Subject: Business and Management
Topic: Accenture case
Language: English (U.S.)
Pages: 2
Instructions
Evaluate the Accenture case, and respond to each question that follows the case using both theory and practical managerial thinking.

Accenture Case Study

Attracting B2B Audience

There are several ways that Accenture has been able to capture the B2B audience. The name change to Accenture from Anderson Consulting had the effect of creating awareness among the public about the company’s products. When the company adopted the Accenture brand name, it began targeting the senior executives of its clients. The company also began a global brand campaign raising awareness about the company to partners, the media, industry analysts, potential recruits, and prospective clients. The result was an 11% increase in brand equity across the globe. The sales of the company also soared because of the aggressive marketing campaign (Kotler & Keller, 2012).

In addition, the new name Accenture retained the ‘Ac’, the acronym for Anderson Consulting. By retaining this part of its original name, the company was able to retain some of the equity of its former brand. Furthermore, the creative retention of the acronym of its former brand allowed the company to maintain its domain name. Remaining with the domain name ensured that customers could still gain access to the company through the website that they were already used to.

Other than the aggressive brand campaign, the company positioned itself as a service deliverer. Executives had complained that the company was unable to execute new ideas. The company began to position itself as a solutions provider. To emphasize its new role it developed the slogan ‘Innovation Delivered.’ Positioning itself in this manner differentiated the company and its products from its competitors.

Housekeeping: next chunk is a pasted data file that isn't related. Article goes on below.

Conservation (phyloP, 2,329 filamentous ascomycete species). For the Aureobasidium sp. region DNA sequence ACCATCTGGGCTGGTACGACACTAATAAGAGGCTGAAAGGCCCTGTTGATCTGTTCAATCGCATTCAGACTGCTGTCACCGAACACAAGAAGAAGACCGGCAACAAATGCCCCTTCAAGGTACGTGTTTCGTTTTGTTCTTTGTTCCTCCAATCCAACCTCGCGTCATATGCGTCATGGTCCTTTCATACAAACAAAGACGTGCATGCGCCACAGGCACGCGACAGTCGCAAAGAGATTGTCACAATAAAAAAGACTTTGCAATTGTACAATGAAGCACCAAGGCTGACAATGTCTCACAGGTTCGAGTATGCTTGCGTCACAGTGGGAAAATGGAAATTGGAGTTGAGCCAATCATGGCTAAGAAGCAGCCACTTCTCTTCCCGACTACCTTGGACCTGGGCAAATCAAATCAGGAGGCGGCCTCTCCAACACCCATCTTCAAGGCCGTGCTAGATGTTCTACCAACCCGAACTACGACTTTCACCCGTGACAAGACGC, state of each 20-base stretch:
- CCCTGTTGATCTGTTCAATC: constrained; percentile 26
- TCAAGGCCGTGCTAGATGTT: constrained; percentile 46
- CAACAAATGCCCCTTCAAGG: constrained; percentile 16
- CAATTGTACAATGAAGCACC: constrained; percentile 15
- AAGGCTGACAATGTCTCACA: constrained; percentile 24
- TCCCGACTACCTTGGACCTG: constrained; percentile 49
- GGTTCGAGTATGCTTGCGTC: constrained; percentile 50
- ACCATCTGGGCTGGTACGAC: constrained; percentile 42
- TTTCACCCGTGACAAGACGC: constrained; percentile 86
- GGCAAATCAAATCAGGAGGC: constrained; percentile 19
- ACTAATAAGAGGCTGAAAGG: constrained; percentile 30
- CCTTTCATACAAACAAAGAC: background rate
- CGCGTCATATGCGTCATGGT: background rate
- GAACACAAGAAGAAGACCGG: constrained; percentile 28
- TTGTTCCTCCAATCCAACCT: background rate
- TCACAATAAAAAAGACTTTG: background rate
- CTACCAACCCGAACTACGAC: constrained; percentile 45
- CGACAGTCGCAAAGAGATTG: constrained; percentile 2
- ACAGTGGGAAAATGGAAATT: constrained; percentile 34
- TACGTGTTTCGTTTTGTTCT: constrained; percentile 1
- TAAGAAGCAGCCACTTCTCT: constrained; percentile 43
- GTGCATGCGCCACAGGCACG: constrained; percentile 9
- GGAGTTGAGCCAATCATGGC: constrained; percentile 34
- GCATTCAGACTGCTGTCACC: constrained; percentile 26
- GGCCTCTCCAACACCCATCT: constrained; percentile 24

Using Tiger Woods as its spokesperson continued to endear the company to top executives of technology companies. As spokesperson, the golfer exemplified the high performance of the company. Using Woods as an advocate for the company helped the company reach high-end customers. Customers wanted to associate themselves with Tiger Woods and the company aligning itself with the professional golfer allowed the company to penetrate new markets.

Dropping Tiger Woods

Dropping Tiger Woods as their spokesperson was the right thing for the company. The golfer lost his public appeal after his cheating scandal was exposed. Continued alliance with the golfer could have shed a bad light on the company. The public would have viewed the company as a supporter of extra-marital affairs, which is contrary to what the society predicates as moral behavior. Letting him remain the company’s spokesperson would have seriously dented the company’s image and reduced its brand equity.

The company is constantly looking for ways to portray itself as an organization that has a positive impact in the society. Dropping Tiger Woods after the scandal broke made the market view the company in a positive light. Many of its shareholders and stakeholders hold it in higher esteem because of its informed decision to drop Tiger Woods as its brand ambassador (Steel, 2010).

Despite the positives associated with dropping Woods as its spokesperson, Accenture suffered some major drawbacks. For instance, it is very difficult to find another spokesperson with the same global pull and reach that Tiger Woods had. His humble beginnings resonated with the global audience and he was loved by everyone from corporate sponsors to stay at home mums. His overwhelming humility and lovable personality coupled by his golf prowess endeared him to many. Not surprisingly, Accenture attained $21.5 billion in revenues in 2009 after Woods began to endorse the company’s products (Wells, 2009).

References

Kotler, P., & Keller, K.L. (2012). Marketing Management (14th Ed). Retrieved from https://online.vitalsource.com/#/books/9780133468984

Steel, E. (2010, Jan 14). After Ditching Tiger, Accenture Tries New Game. Wall Street Journal. Retrieved on 5/3/2016 from http://www.wsj.com/articles/SB10001424052748704675104575001243066822622

Wells, M. (2009, Dec 14). Why Accenture Had to Drop Tiger Woods. Forbes. Retrieved on 5/3/2016 from http://www.forbes.com/2009/12/14/tiger-woods-marketing-cmo-network-tiger-woods.html